Urban Terror self-dubs itself as the Hollywood style tactical shooter. There's some realism, but most of what children armed with digital guns worldwide consider realistic is put aside for the sake of enjoyment. Even so, there are rather unique elements that blend crazy stunts with accurate physics you don't see elsewhere, including many other Quake-based games. Urban Terror lets you power slide on your knees like a champ, climb over obstacles and use walls as jump ramps. You will tire from too much sprinting or bunnyhopping and your stamina as well as your notorious jump ability will be affected by how much weapons and armor you carry. Ragdoll physics characteristics of players are decent, although not spectacular. Even so, you will not feel too much detached from the human experience of killing your fellow citizens with gun, knife or nade.
Healing is also possible. You sort of bandage your injuries and those of your fellows, although only dedicated medics with full backpacks can really staunch the big bullet wounds. The game also does not discriminate between genders, allowing an equal share of male to female avatars. But since there are no women online, fact, most of the characters will be male.
The Quake world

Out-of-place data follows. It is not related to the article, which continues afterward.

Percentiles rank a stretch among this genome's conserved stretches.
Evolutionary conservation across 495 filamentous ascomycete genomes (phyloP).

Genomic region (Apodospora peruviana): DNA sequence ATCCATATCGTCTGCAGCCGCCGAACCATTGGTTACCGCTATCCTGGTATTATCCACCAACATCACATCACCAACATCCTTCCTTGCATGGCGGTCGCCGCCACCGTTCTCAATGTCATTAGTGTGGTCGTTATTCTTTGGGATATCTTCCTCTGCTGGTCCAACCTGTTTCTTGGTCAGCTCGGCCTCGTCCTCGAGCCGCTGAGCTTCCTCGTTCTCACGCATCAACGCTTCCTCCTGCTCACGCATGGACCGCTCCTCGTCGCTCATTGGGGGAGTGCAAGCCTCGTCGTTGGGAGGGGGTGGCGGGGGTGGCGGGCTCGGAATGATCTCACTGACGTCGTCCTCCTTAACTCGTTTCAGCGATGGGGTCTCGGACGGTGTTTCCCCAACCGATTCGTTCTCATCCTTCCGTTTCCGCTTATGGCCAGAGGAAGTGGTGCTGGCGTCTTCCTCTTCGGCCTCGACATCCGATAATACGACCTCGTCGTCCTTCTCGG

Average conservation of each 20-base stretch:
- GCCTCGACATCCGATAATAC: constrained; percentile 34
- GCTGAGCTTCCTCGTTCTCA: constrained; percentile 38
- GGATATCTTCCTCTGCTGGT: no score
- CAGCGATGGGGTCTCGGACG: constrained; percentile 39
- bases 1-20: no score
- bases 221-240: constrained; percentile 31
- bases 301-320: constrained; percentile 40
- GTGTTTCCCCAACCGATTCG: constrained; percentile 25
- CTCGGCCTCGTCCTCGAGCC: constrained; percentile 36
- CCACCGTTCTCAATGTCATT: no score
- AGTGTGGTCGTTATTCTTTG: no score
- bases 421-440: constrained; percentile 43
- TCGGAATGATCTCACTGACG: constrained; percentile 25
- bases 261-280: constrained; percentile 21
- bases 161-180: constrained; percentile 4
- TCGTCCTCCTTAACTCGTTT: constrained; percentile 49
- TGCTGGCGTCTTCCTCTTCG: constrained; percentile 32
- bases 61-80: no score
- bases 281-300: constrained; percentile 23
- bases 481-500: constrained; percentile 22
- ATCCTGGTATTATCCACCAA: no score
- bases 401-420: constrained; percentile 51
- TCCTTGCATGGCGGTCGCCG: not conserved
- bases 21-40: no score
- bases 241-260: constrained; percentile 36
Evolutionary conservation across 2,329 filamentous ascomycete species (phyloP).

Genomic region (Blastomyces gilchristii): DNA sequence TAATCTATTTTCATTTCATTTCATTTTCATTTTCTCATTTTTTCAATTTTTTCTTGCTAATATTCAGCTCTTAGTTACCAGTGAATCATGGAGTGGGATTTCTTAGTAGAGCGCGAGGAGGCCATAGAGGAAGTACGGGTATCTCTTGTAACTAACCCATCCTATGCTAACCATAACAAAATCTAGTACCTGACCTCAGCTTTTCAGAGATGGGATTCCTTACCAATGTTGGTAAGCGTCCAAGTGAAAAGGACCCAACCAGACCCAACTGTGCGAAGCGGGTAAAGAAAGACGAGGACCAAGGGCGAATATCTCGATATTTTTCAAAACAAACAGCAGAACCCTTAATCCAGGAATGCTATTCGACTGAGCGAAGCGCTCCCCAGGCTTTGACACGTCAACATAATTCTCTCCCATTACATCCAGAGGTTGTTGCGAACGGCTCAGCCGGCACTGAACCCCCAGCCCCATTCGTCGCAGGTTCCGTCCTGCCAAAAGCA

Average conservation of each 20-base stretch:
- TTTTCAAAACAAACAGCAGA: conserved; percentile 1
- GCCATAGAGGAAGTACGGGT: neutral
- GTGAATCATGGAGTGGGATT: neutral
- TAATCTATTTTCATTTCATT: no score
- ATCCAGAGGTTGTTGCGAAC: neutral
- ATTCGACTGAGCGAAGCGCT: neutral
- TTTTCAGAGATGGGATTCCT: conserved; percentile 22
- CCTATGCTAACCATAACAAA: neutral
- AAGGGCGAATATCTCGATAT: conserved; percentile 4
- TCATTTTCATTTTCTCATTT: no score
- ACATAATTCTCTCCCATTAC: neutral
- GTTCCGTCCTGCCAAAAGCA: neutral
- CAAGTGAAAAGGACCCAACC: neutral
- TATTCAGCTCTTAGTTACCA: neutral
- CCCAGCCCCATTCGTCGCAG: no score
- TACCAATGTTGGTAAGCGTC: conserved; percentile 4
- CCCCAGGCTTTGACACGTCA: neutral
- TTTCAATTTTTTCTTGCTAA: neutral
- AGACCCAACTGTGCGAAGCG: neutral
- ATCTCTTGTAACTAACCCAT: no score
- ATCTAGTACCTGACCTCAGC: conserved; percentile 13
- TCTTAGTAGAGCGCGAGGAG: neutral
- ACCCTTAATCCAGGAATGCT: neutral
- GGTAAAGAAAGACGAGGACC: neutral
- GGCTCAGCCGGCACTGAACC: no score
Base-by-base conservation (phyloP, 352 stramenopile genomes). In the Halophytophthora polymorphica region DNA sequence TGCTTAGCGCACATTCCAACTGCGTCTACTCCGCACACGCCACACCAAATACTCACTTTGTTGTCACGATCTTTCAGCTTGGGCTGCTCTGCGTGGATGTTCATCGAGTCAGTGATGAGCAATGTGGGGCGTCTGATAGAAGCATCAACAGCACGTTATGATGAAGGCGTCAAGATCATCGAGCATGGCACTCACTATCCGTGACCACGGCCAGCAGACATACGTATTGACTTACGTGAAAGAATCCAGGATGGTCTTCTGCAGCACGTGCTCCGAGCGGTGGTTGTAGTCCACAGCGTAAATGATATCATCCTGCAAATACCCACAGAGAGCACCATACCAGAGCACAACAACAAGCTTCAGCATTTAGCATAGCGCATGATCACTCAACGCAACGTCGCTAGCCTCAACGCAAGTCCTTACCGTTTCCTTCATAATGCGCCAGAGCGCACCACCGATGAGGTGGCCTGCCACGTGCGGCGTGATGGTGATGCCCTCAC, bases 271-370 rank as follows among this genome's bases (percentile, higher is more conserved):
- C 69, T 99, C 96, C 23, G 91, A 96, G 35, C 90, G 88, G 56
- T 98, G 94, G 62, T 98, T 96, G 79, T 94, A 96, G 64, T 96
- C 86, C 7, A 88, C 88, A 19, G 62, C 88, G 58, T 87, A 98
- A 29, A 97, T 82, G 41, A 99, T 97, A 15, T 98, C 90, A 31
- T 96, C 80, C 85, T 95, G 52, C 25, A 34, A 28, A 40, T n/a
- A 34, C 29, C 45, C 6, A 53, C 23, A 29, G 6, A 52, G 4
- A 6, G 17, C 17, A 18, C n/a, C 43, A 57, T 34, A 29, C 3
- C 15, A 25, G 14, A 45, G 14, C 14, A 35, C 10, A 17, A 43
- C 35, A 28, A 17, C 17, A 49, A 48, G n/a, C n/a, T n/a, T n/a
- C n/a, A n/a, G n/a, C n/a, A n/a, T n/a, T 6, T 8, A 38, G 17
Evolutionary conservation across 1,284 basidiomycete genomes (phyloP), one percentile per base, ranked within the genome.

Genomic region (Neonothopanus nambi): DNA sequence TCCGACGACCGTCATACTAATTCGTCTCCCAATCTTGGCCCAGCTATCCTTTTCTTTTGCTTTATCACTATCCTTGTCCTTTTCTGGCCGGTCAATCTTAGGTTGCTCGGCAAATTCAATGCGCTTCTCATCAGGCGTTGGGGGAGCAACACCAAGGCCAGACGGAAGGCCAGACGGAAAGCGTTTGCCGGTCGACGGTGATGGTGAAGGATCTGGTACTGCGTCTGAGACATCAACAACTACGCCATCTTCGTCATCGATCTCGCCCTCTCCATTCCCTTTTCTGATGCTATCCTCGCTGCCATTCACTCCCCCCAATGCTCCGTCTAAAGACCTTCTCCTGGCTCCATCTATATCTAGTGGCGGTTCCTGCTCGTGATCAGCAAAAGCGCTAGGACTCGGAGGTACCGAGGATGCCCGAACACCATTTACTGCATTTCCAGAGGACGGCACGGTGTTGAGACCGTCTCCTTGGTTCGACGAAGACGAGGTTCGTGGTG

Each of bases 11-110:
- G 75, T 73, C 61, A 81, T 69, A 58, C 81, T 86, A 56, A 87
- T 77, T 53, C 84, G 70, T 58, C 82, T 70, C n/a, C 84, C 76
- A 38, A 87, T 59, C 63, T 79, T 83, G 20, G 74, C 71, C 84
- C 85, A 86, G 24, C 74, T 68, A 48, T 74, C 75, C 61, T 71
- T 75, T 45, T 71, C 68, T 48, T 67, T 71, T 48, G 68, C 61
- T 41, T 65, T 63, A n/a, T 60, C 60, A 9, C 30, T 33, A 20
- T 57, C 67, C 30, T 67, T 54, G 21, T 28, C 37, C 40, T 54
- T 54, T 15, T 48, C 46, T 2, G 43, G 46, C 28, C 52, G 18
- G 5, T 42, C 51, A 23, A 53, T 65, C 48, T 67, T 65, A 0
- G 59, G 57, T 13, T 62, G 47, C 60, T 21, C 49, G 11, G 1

One of the strength of Urban Terror is the portability of its core engine. So you should not be surprised if you find yourself playing the game with maps imported from the World of Padman, maybe even Warsow. Some of the maps also introduce warp-like jumps through the fabric of time, letting you teleport into other sections and surprising your enemies as well as yourself, some come with pools you can dive and swim in and drown with funny gurgling noises, and some even have reduced gravity and Superman-like pads, which let you fly around like mad. Arm yourself with a PSG-1 rifle, go parabolic and have utmost fun. Recently, I noticed fewer of the super-cool maps, as there used to be several servers running mostly a very colorful, non-standard set of maps, but those seem to be gone. Still, if you dig around, you will find yourself a lovely share.